On a recent stroll along Jerusalem’s Emek Refaim St a young Israeli friend asked me if I favored Jerusalem’s ban on public transportation on the Shabbat. I thought. On one hand the atmosphere of Shabbat is one of Jerusalem’s spiritual civic treasures, not only for its devout citizens but for native Israelis and visitors alike. It creates a palpably unique atmosphere, a tranquility in public space, as rare in our cyberized globe as virgin forest.
On the other hand, the ban is frustrating to non-Jewish tourists who are forced to take taxis in the absence of public transportation or, worse, curtail their visits to our Holy City to avoid the inconvenience. And then there are the non-Sabbath-observing Israelis who experience the suspension of bus and light rail service as another example of the loathed kfiah datit, religious coercion. Moreover the lack of public utility translates into the increased use of private vehicles, augmenting—instead of curtailing—the aggregate Sabbath violation.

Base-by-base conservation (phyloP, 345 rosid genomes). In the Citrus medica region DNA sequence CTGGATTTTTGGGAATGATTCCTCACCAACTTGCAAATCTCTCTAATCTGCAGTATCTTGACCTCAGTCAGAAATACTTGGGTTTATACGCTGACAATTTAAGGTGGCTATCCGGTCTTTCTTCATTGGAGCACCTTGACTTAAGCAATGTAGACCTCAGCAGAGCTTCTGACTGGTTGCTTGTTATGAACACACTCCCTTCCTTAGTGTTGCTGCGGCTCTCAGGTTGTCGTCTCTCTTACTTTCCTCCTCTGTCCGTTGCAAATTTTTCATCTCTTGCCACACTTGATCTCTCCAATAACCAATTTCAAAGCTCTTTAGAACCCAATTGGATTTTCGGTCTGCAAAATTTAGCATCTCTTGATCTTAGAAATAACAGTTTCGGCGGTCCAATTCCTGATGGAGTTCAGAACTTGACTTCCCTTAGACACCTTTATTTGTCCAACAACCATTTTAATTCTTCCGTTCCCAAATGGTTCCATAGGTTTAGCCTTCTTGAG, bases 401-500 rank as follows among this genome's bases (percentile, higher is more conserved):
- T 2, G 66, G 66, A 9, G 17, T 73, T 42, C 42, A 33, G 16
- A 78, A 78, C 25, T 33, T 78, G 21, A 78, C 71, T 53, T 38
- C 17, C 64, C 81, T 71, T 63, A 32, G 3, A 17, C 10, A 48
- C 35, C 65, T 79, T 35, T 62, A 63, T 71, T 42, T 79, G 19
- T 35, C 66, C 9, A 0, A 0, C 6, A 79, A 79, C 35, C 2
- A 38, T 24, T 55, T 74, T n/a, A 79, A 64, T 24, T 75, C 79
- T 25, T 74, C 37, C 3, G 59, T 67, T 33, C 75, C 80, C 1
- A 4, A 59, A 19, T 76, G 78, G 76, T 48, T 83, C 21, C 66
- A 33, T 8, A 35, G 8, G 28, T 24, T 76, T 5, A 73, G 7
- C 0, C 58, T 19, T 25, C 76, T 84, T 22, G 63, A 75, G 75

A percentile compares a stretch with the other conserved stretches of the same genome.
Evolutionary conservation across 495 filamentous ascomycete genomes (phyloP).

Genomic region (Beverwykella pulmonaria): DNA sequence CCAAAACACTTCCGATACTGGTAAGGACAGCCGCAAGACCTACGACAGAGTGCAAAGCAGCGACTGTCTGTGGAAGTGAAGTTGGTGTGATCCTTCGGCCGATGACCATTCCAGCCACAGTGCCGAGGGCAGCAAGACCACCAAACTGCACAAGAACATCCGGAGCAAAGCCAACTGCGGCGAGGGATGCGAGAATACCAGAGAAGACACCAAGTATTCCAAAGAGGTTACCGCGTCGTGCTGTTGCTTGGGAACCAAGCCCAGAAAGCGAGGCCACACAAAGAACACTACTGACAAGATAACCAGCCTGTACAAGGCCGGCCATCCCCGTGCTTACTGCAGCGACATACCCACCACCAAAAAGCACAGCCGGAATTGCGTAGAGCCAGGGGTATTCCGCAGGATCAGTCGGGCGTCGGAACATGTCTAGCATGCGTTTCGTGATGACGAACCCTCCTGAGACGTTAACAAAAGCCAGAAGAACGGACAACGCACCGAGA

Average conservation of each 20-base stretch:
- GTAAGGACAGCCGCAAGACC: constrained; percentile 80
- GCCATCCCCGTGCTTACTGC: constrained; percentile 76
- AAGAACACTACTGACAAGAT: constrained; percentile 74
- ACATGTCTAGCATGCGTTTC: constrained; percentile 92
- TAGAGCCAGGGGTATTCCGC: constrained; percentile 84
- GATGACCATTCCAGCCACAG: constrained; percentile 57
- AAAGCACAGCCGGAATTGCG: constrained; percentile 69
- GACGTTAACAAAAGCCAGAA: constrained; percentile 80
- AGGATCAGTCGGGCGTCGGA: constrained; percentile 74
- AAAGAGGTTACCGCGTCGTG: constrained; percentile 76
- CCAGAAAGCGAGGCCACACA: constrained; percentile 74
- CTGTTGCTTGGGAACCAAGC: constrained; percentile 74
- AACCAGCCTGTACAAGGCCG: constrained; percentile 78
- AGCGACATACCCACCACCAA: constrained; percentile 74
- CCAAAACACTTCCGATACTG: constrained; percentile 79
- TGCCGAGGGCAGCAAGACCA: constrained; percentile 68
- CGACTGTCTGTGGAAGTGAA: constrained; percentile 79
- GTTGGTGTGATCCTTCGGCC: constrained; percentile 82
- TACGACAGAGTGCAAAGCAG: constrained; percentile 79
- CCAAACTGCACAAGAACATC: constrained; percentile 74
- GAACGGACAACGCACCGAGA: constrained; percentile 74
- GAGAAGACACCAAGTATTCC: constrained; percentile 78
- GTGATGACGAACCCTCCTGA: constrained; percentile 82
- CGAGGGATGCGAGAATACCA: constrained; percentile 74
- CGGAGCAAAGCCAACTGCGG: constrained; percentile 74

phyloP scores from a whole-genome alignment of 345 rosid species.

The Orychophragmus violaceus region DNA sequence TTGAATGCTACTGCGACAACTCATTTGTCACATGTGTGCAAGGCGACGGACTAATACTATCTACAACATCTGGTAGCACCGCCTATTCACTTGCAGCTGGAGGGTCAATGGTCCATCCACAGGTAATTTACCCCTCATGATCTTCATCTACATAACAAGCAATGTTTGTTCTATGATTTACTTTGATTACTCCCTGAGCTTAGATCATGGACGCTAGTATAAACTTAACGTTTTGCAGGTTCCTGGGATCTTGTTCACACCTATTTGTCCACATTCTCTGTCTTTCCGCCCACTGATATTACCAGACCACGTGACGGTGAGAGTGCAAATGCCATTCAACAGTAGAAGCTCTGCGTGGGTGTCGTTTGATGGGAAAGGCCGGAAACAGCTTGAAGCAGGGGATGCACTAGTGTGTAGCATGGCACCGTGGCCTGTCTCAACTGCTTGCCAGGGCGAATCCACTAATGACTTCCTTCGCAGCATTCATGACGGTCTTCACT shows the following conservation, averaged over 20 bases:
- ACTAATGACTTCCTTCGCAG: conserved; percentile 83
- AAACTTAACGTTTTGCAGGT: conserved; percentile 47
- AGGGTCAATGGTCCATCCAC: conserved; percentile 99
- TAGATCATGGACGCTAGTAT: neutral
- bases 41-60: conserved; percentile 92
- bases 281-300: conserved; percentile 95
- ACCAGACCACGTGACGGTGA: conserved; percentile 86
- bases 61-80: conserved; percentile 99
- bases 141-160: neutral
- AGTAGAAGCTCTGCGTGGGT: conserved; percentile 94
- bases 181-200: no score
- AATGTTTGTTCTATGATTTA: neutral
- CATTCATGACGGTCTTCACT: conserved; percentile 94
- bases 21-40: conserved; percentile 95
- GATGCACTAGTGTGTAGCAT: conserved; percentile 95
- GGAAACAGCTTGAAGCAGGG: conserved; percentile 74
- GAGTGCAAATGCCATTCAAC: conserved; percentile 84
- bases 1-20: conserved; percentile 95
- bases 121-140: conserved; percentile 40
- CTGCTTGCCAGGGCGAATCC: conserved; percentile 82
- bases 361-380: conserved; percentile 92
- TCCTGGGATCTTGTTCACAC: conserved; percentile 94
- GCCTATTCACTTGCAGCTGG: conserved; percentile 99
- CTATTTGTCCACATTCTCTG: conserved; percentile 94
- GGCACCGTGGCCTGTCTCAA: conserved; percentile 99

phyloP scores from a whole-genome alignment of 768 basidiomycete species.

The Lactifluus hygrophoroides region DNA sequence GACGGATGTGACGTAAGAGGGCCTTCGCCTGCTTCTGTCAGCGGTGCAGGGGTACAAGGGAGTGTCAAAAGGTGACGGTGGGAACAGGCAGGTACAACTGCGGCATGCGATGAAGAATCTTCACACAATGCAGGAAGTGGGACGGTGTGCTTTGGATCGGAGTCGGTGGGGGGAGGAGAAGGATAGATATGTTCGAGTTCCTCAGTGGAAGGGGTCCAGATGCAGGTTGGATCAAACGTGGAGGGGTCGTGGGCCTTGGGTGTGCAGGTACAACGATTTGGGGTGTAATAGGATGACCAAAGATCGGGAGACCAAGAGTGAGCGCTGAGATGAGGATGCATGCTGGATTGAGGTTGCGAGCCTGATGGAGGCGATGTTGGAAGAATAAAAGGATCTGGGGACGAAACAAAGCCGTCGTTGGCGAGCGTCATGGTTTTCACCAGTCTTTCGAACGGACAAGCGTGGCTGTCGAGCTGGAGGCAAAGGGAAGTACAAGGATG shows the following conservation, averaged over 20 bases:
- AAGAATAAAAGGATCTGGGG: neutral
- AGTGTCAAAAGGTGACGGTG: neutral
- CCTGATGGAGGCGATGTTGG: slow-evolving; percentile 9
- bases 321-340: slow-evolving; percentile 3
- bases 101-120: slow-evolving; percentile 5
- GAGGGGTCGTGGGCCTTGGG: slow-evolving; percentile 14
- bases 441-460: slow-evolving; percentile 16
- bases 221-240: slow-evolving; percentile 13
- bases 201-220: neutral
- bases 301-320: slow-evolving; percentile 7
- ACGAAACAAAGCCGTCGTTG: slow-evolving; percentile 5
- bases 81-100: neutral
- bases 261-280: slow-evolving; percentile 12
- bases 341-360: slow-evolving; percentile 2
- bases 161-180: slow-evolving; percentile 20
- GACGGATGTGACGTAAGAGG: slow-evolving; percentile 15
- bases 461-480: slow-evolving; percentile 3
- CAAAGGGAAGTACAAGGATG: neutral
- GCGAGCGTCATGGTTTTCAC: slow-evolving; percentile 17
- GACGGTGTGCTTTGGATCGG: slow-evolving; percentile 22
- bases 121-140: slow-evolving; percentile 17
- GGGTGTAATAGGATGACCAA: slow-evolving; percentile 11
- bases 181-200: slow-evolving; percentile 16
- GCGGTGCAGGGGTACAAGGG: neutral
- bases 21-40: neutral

After my pause, I offered a radical, perhaps whimsical, suggestion. Have the buses and trains operated by non-Jews—Arabs and immigrant non-Jews. And make transportation free from sunset on Friday until after sunset on Saturday. Everyone boarding a bus or train will be reminded that it is Shabbat—but reminded in a way calculated to bring a smile and a nod. Secular Israelis, who perhaps are edging toward an appreciation of Tradition’s greatest treasure, can avail themselves of Shabbat programs and invitations—while going cashless. The level of Halachic violation—since all of the actual forbidden activity will be performed by our non-Jewish fellow citizens—will be vastly reduced. Every automobile left at home is a triumph for the Shabbat aura! And like well-raised observant children who are taught to anticipate Shabbat by means of special “treats,” Jerusalem’s guests and not fully observant citizens will learn to associate ‘the day of rest’ with a welcome difference from ‘the days of work’.